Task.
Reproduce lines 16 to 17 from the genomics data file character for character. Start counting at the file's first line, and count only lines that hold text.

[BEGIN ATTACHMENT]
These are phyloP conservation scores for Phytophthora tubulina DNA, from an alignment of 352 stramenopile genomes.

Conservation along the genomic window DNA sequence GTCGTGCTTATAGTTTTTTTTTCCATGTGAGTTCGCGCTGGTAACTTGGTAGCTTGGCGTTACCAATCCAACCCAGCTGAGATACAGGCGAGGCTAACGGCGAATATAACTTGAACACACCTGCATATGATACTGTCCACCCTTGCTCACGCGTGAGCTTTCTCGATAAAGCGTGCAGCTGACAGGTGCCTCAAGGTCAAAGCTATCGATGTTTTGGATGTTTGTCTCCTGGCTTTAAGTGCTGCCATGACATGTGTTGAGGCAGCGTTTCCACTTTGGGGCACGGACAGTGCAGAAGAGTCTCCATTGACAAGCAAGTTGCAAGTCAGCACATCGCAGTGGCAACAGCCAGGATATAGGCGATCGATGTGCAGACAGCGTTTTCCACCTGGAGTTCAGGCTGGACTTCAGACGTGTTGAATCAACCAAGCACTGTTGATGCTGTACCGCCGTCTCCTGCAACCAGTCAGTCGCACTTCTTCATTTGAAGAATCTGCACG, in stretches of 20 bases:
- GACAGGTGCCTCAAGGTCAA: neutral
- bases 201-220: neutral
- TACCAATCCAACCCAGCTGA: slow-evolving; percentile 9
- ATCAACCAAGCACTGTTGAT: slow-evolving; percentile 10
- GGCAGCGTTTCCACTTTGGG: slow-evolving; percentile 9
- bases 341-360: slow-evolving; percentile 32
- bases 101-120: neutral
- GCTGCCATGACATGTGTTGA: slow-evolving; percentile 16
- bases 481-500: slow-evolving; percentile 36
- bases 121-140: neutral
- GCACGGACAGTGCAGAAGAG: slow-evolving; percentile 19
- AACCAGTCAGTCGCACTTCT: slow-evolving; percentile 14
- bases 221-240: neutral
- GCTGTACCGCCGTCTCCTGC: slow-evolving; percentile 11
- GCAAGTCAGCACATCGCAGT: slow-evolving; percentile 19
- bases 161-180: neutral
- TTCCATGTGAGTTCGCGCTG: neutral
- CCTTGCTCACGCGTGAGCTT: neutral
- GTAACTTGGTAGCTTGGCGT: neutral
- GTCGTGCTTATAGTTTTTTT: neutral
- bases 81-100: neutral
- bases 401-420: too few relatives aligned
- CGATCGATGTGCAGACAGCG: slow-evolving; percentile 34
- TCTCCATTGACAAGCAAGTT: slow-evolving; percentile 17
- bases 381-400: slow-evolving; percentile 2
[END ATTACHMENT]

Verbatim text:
- GCTGTACCGCCGTCTCCTGC: slow-evolving; percentile 11
- GCAAGTCAGCACATCGCAGT: slow-evolving; percentile 19